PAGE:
Police Officers in Schools

How youth feel about police in their schools has an interesting outlook in Connecticut. Based on the article Report: School Officers Don’t Make Students, the risk of arrest is five times higher for Black and Latino students in schools with police officers. This shows another way police in schools are used to build on the school-to-prison pipeline system.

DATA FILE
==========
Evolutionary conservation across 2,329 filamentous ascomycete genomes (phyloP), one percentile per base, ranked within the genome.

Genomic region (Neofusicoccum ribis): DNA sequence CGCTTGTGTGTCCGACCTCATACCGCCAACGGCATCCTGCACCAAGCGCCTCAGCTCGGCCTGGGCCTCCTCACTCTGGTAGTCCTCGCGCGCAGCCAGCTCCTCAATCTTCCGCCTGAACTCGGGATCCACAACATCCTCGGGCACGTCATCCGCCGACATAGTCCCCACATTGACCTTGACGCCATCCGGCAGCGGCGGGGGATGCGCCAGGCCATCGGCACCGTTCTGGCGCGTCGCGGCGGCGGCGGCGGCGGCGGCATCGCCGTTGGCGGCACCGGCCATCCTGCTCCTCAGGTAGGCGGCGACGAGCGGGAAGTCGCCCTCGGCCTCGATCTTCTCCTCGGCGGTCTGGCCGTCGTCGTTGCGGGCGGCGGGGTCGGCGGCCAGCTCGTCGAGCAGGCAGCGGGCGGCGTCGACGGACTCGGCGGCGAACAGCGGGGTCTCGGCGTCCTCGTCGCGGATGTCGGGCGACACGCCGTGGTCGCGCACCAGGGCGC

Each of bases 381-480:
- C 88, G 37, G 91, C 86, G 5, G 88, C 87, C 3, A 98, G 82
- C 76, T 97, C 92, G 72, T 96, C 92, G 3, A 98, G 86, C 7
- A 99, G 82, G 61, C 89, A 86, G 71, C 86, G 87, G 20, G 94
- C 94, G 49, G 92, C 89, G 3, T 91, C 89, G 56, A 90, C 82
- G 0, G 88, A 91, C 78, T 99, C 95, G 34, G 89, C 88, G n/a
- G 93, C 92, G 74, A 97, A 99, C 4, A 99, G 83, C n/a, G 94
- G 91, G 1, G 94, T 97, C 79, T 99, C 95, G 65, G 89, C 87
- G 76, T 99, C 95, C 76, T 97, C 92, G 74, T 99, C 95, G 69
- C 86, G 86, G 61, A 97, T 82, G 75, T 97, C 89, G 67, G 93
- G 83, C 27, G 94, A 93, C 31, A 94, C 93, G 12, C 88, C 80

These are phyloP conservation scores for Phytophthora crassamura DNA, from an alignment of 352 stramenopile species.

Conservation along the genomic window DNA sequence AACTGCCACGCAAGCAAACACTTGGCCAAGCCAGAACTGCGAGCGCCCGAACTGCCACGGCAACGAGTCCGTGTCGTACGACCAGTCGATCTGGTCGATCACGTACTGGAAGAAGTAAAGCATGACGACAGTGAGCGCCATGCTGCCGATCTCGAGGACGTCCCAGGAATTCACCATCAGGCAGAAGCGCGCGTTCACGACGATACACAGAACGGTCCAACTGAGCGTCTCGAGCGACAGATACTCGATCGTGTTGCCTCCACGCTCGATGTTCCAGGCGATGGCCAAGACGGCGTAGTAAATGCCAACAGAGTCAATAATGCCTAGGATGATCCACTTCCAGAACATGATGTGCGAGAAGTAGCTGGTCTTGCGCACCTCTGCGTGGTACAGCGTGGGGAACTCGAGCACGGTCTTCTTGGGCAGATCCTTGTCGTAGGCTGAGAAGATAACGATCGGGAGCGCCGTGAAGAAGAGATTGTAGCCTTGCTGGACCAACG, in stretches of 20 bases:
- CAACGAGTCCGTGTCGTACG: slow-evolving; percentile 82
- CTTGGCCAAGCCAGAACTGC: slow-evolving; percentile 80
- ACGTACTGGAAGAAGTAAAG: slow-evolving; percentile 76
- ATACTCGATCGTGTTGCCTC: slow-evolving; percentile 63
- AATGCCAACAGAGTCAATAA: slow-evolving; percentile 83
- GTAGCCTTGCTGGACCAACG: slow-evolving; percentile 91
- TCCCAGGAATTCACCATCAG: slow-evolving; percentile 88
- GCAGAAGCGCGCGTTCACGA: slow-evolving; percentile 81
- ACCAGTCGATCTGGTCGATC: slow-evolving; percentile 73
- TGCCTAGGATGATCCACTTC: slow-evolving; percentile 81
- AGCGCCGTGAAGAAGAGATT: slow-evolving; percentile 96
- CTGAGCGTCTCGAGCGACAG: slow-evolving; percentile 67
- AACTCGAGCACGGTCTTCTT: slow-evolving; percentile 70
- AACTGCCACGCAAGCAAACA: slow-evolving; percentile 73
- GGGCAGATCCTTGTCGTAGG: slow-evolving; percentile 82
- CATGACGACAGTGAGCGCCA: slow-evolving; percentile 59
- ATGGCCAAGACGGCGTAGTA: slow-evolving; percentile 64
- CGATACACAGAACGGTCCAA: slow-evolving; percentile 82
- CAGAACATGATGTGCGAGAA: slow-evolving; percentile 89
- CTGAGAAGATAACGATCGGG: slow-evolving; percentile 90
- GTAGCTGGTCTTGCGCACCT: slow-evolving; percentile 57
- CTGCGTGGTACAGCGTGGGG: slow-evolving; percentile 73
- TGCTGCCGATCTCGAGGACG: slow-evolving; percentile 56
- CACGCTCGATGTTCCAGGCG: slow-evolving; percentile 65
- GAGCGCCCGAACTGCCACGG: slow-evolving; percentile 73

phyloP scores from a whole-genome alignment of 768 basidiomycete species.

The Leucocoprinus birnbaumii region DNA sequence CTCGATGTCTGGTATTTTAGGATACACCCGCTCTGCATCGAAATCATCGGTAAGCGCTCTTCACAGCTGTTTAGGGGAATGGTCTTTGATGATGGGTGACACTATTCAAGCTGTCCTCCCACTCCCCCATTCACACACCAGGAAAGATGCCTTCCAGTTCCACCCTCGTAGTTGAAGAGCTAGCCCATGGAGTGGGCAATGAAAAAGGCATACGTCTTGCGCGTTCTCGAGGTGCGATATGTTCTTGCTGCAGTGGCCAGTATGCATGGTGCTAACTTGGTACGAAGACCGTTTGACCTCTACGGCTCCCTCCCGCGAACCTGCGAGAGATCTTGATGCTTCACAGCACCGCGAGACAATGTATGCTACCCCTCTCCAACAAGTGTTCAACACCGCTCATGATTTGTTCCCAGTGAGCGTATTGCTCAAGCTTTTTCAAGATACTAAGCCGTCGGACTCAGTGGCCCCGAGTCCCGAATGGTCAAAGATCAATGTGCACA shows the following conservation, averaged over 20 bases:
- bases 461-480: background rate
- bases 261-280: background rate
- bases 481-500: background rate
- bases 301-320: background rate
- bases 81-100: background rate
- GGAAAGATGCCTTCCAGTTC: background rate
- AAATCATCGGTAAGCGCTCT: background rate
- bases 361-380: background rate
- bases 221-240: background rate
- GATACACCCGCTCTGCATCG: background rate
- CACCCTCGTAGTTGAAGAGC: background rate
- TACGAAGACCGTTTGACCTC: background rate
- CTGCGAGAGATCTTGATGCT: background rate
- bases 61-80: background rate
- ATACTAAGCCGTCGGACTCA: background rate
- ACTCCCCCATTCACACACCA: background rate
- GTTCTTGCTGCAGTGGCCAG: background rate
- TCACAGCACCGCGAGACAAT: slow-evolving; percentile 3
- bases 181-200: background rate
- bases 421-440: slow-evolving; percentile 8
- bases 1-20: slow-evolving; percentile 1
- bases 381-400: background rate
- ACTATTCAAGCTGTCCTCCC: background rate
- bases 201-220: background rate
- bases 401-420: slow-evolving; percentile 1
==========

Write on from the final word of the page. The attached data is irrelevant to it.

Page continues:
A research and policy fellow at Connecticut Voices for Children, Samailla Adelaiye, states having school police officers “defeats that purpose” of building an environment for children to raise their academic performance and build emotionally sound young people. This can be further seen when looking into school financial resources and programs that use the school’s expenses. It takes away the funds to create a program for offenders who commit similar crimes. Some counselors may be hired to replace the police officers that may be better for developing the child rather than the actions that police take when a child is breaking a rule in school. To switch the policy to aim funds to go towards counselors, social workers, and psychology will better aid the children. Additionally, acts of recidivism are more likely to occur when the children are not being properly rehabilitated if a criminal act occurs. The goal of the juvenile justice system should be aimed to support children who have bad practices that hurt the community or themselves. Many of these situations are better handled by having children rehabilitated with positive practices rather than arresting them and treating them like adult offenders.